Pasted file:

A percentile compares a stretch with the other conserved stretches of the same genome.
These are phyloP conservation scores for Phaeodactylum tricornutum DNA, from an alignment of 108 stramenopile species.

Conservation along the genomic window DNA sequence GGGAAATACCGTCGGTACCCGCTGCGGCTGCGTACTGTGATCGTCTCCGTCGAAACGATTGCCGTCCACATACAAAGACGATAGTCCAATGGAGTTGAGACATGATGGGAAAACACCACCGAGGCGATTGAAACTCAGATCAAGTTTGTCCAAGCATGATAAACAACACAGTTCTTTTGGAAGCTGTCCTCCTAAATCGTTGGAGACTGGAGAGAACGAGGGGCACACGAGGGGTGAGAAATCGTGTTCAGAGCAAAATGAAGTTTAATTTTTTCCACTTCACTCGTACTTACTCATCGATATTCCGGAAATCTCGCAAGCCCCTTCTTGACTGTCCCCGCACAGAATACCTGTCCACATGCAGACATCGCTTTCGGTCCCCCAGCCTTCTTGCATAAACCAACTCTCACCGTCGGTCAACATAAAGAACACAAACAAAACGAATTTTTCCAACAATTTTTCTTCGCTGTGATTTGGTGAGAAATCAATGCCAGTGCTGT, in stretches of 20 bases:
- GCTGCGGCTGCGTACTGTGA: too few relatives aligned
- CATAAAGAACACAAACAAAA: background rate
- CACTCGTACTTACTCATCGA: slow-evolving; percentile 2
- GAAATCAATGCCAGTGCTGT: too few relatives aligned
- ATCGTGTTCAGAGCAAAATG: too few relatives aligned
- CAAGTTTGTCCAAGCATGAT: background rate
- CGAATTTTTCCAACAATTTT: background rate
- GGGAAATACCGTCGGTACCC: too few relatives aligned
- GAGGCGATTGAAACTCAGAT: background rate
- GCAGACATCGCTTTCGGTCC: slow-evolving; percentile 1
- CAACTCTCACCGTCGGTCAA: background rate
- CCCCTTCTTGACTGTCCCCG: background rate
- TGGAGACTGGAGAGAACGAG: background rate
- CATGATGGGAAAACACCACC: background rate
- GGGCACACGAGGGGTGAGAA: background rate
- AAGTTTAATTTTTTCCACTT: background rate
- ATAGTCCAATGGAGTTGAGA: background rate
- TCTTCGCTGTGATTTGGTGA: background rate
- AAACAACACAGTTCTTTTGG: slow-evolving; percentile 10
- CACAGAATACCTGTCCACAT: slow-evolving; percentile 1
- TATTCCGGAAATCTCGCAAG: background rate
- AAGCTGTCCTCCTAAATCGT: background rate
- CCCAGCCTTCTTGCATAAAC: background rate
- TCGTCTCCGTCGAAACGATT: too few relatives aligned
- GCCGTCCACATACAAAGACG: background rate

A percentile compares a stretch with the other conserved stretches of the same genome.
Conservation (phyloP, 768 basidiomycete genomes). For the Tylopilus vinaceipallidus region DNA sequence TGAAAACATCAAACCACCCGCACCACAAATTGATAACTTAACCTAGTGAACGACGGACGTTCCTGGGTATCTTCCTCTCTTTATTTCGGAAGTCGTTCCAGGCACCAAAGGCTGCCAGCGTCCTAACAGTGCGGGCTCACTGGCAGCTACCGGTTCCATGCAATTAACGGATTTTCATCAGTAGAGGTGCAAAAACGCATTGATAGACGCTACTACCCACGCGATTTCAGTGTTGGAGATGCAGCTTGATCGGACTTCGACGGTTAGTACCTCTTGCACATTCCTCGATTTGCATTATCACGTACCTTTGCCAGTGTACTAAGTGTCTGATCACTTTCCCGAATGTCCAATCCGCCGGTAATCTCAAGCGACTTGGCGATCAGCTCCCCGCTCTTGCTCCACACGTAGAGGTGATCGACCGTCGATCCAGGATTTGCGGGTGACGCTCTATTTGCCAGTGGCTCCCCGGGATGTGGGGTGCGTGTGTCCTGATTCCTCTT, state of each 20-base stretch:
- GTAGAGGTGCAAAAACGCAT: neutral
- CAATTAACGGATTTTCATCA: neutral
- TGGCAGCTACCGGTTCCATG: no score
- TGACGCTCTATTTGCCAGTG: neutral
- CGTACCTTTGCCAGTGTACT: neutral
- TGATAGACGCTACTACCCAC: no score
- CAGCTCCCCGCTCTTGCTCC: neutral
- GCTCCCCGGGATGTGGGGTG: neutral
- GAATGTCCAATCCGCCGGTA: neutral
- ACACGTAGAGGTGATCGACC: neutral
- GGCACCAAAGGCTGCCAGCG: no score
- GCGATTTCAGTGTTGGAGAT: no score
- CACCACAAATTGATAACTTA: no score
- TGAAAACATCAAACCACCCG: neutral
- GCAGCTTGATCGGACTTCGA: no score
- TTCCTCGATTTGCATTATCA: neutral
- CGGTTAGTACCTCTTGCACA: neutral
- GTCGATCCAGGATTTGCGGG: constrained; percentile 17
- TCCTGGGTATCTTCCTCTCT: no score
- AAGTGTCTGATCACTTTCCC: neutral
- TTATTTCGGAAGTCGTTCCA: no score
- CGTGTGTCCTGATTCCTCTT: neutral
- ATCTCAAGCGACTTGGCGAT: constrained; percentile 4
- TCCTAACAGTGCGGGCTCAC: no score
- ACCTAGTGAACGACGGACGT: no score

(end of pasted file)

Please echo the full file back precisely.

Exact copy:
A percentile compares a stretch with the other conserved stretches of the same genome.
These are phyloP conservation scores for Phaeodactylum tricornutum DNA, from an alignment of 108 stramenopile species.

Conservation along the genomic window DNA sequence GGGAAATACCGTCGGTACCCGCTGCGGCTGCGTACTGTGATCGTCTCCGTCGAAACGATTGCCGTCCACATACAAAGACGATAGTCCAATGGAGTTGAGACATGATGGGAAAACACCACCGAGGCGATTGAAACTCAGATCAAGTTTGTCCAAGCATGATAAACAACACAGTTCTTTTGGAAGCTGTCCTCCTAAATCGTTGGAGACTGGAGAGAACGAGGGGCACACGAGGGGTGAGAAATCGTGTTCAGAGCAAAATGAAGTTTAATTTTTTCCACTTCACTCGTACTTACTCATCGATATTCCGGAAATCTCGCAAGCCCCTTCTTGACTGTCCCCGCACAGAATACCTGTCCACATGCAGACATCGCTTTCGGTCCCCCAGCCTTCTTGCATAAACCAACTCTCACCGTCGGTCAACATAAAGAACACAAACAAAACGAATTTTTCCAACAATTTTTCTTCGCTGTGATTTGGTGAGAAATCAATGCCAGTGCTGT, in stretches of 20 bases:
- GCTGCGGCTGCGTACTGTGA: too few relatives aligned
- CATAAAGAACACAAACAAAA: background rate
- CACTCGTACTTACTCATCGA: slow-evolving; percentile 2
- GAAATCAATGCCAGTGCTGT: too few relatives aligned
- ATCGTGTTCAGAGCAAAATG: too few relatives aligned
- CAAGTTTGTCCAAGCATGAT: background rate
- CGAATTTTTCCAACAATTTT: background rate
- GGGAAATACCGTCGGTACCC: too few relatives aligned
- GAGGCGATTGAAACTCAGAT: background rate
- GCAGACATCGCTTTCGGTCC: slow-evolving; percentile 1
- CAACTCTCACCGTCGGTCAA: background rate
- CCCCTTCTTGACTGTCCCCG: background rate
- TGGAGACTGGAGAGAACGAG: background rate
- CATGATGGGAAAACACCACC: background rate
- GGGCACACGAGGGGTGAGAA: background rate
- AAGTTTAATTTTTTCCACTT: background rate
- ATAGTCCAATGGAGTTGAGA: background rate
- TCTTCGCTGTGATTTGGTGA: background rate
- AAACAACACAGTTCTTTTGG: slow-evolving; percentile 10
- CACAGAATACCTGTCCACAT: slow-evolving; percentile 1
- TATTCCGGAAATCTCGCAAG: background rate
- AAGCTGTCCTCCTAAATCGT: background rate
- CCCAGCCTTCTTGCATAAAC: background rate
- TCGTCTCCGTCGAAACGATT: too few relatives aligned
- GCCGTCCACATACAAAGACG: background rate

A percentile compares a stretch with the other conserved stretches of the same genome.
Conservation (phyloP, 768 basidiomycete genomes). For the Tylopilus vinaceipallidus region DNA sequence TGAAAACATCAAACCACCCGCACCACAAATTGATAACTTAACCTAGTGAACGACGGACGTTCCTGGGTATCTTCCTCTCTTTATTTCGGAAGTCGTTCCAGGCACCAAAGGCTGCCAGCGTCCTAACAGTGCGGGCTCACTGGCAGCTACCGGTTCCATGCAATTAACGGATTTTCATCAGTAGAGGTGCAAAAACGCATTGATAGACGCTACTACCCACGCGATTTCAGTGTTGGAGATGCAGCTTGATCGGACTTCGACGGTTAGTACCTCTTGCACATTCCTCGATTTGCATTATCACGTACCTTTGCCAGTGTACTAAGTGTCTGATCACTTTCCCGAATGTCCAATCCGCCGGTAATCTCAAGCGACTTGGCGATCAGCTCCCCGCTCTTGCTCCACACGTAGAGGTGATCGACCGTCGATCCAGGATTTGCGGGTGACGCTCTATTTGCCAGTGGCTCCCCGGGATGTGGGGTGCGTGTGTCCTGATTCCTCTT, state of each 20-base stretch:
- GTAGAGGTGCAAAAACGCAT: neutral
- CAATTAACGGATTTTCATCA: neutral
- TGGCAGCTACCGGTTCCATG: no score
- TGACGCTCTATTTGCCAGTG: neutral
- CGTACCTTTGCCAGTGTACT: neutral
- TGATAGACGCTACTACCCAC: no score
- CAGCTCCCCGCTCTTGCTCC: neutral
- GCTCCCCGGGATGTGGGGTG: neutral
- GAATGTCCAATCCGCCGGTA: neutral
- ACACGTAGAGGTGATCGACC: neutral
- GGCACCAAAGGCTGCCAGCG: no score
- GCGATTTCAGTGTTGGAGAT: no score
- CACCACAAATTGATAACTTA: no score
- TGAAAACATCAAACCACCCG: neutral
- GCAGCTTGATCGGACTTCGA: no score
- TTCCTCGATTTGCATTATCA: neutral
- CGGTTAGTACCTCTTGCACA: neutral
- GTCGATCCAGGATTTGCGGG: constrained; percentile 17
- TCCTGGGTATCTTCCTCTCT: no score
- AAGTGTCTGATCACTTTCCC: neutral
- TTATTTCGGAAGTCGTTCCA: no score
- CGTGTGTCCTGATTCCTCTT: neutral
- ATCTCAAGCGACTTGGCGAT: constrained; percentile 4
- TCCTAACAGTGCGGGCTCAC: no score
- ACCTAGTGAACGACGGACGT: no score